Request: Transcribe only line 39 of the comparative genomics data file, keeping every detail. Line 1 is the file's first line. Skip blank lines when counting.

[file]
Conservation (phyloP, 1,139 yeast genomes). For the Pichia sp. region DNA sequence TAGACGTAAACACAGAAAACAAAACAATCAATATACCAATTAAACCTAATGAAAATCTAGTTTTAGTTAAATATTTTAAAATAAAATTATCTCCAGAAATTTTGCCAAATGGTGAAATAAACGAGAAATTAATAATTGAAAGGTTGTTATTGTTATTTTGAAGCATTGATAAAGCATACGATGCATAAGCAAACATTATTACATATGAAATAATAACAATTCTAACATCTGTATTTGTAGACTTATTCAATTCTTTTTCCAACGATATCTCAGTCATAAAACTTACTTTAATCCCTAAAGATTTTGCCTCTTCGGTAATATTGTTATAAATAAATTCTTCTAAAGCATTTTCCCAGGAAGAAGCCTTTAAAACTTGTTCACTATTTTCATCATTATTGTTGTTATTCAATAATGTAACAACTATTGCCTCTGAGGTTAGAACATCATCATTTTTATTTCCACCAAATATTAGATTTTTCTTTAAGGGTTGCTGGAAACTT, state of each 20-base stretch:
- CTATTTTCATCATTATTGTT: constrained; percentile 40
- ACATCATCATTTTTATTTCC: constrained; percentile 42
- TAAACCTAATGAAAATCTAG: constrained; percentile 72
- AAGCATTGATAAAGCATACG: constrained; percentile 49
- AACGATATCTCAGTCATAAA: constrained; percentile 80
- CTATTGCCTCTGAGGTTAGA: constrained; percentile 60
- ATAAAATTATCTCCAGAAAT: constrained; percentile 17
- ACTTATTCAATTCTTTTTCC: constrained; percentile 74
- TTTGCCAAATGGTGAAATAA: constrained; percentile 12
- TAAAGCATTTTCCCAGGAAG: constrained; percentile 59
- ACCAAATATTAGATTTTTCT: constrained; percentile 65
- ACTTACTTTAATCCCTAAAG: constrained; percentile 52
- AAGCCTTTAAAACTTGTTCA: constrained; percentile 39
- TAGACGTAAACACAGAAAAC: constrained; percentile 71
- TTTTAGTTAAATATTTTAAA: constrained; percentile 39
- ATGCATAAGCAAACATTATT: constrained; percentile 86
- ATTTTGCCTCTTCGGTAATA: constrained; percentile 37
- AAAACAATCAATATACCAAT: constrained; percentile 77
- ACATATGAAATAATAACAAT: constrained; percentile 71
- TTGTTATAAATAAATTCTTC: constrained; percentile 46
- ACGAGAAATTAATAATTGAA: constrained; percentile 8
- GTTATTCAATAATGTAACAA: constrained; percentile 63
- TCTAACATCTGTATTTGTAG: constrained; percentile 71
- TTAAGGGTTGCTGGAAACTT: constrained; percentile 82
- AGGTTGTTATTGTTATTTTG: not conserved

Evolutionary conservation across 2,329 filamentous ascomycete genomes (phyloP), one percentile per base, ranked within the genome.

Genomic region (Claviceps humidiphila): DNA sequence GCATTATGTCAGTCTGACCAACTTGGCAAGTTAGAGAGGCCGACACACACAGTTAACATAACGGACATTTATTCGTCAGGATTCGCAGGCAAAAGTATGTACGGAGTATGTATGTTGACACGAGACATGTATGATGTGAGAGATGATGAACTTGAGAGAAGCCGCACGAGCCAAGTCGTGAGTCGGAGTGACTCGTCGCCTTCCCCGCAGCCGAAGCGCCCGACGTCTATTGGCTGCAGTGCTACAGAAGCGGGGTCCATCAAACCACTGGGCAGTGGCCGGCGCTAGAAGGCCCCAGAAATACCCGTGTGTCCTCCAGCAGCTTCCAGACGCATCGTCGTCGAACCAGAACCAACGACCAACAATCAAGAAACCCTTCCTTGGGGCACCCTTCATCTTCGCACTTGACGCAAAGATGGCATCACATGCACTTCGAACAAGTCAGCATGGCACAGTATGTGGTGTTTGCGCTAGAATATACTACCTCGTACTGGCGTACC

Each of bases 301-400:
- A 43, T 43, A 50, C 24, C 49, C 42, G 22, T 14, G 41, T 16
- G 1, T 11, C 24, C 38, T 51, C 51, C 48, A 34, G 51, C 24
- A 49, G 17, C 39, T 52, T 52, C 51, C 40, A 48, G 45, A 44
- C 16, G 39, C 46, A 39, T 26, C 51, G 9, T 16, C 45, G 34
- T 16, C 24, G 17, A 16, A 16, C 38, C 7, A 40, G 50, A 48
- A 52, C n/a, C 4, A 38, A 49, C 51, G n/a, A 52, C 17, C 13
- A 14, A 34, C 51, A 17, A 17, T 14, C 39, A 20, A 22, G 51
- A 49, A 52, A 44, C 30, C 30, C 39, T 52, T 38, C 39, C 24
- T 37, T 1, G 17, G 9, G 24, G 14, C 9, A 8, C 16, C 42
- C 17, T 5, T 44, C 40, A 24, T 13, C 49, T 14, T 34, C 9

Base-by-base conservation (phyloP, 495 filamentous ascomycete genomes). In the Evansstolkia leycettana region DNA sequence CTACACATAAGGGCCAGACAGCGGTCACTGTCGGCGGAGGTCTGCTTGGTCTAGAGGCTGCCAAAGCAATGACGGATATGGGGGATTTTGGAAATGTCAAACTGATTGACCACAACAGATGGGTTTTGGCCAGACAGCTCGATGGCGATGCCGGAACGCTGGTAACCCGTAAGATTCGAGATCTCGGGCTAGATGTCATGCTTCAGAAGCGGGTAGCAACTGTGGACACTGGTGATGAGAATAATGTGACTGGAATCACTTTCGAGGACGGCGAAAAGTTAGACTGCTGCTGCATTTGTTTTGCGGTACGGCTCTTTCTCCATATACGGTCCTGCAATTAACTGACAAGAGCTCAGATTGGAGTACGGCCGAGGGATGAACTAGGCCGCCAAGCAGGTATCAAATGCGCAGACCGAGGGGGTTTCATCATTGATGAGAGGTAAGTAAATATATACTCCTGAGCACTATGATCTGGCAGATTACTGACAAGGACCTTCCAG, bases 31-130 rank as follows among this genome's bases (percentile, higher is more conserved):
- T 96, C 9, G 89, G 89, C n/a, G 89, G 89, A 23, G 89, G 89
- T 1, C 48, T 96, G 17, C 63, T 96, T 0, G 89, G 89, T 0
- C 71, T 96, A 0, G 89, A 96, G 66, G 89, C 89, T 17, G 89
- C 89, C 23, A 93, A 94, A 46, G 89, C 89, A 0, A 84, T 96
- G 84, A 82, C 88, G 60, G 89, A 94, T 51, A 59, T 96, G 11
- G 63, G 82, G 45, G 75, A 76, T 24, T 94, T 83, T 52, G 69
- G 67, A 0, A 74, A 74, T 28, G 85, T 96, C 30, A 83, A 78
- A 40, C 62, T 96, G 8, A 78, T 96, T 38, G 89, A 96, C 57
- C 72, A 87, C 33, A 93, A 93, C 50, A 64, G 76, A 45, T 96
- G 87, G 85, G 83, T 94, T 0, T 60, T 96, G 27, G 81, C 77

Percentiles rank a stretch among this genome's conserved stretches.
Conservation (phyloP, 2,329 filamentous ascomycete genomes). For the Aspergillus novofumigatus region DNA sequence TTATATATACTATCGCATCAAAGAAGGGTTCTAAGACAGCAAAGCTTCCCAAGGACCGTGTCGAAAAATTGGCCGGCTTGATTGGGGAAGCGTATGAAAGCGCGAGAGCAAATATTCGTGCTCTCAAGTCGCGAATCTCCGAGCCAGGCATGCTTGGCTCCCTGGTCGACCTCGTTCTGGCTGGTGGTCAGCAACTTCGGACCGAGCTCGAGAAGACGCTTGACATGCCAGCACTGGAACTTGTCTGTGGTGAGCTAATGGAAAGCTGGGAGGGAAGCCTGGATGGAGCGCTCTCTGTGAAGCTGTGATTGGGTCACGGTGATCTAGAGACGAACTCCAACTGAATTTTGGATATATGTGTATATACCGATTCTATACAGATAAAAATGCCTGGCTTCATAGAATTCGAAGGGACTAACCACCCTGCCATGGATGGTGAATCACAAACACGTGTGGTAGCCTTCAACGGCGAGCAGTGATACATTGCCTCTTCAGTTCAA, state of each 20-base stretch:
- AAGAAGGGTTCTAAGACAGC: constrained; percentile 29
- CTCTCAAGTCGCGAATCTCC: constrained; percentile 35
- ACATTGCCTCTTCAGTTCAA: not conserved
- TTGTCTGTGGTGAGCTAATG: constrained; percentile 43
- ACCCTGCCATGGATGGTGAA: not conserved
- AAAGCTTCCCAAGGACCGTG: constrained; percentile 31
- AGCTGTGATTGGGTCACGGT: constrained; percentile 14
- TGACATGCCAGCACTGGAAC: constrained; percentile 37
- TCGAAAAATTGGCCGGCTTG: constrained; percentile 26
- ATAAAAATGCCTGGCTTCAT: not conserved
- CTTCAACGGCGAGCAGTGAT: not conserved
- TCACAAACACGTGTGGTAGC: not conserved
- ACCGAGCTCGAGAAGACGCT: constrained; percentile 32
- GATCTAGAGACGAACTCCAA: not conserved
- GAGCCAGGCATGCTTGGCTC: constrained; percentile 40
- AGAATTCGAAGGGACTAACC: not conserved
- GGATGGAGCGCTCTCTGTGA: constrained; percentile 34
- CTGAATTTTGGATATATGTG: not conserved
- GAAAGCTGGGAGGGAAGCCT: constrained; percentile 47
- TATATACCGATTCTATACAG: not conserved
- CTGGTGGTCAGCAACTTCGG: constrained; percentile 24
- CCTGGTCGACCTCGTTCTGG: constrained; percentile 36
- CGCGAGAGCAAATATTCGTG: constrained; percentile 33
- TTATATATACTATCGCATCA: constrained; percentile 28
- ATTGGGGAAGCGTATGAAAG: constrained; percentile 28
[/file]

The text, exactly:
- C 17, T 5, T 44, C 40, A 24, T 13, C 49, T 14, T 34, C 9